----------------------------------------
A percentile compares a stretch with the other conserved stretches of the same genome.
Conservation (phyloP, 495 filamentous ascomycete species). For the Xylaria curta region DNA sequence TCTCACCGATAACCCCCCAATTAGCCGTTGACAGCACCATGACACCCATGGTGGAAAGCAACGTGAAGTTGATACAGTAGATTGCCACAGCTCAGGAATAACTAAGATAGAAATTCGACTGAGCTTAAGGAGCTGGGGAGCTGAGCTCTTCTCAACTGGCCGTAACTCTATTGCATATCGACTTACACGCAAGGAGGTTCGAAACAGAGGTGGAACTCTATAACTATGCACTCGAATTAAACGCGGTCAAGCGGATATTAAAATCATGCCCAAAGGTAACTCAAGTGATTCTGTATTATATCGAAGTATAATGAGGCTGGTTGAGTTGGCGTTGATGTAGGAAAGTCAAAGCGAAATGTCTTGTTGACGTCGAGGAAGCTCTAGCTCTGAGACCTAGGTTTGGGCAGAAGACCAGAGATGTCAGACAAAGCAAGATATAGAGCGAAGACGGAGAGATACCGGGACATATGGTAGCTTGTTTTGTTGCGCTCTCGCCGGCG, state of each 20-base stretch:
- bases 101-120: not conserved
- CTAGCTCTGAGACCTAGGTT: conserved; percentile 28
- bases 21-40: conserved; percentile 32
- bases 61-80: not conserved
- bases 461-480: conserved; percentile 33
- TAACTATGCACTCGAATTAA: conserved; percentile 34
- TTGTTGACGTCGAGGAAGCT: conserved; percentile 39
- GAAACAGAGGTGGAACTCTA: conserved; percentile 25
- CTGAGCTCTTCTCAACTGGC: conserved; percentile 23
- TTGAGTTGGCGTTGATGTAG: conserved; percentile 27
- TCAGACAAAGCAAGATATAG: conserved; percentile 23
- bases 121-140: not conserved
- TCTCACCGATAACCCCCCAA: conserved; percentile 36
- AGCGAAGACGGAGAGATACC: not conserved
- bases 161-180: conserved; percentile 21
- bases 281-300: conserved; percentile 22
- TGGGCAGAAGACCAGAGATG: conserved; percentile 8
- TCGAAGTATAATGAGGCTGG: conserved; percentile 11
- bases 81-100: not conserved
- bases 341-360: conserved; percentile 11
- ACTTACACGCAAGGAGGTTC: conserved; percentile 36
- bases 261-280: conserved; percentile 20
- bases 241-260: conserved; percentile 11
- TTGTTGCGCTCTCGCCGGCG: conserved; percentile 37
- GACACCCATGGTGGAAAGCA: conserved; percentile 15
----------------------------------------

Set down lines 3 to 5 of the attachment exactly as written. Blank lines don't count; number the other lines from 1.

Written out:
- bases 101-120: not conserved
- CTAGCTCTGAGACCTAGGTT: conserved; percentile 28
- bases 21-40: conserved; percentile 32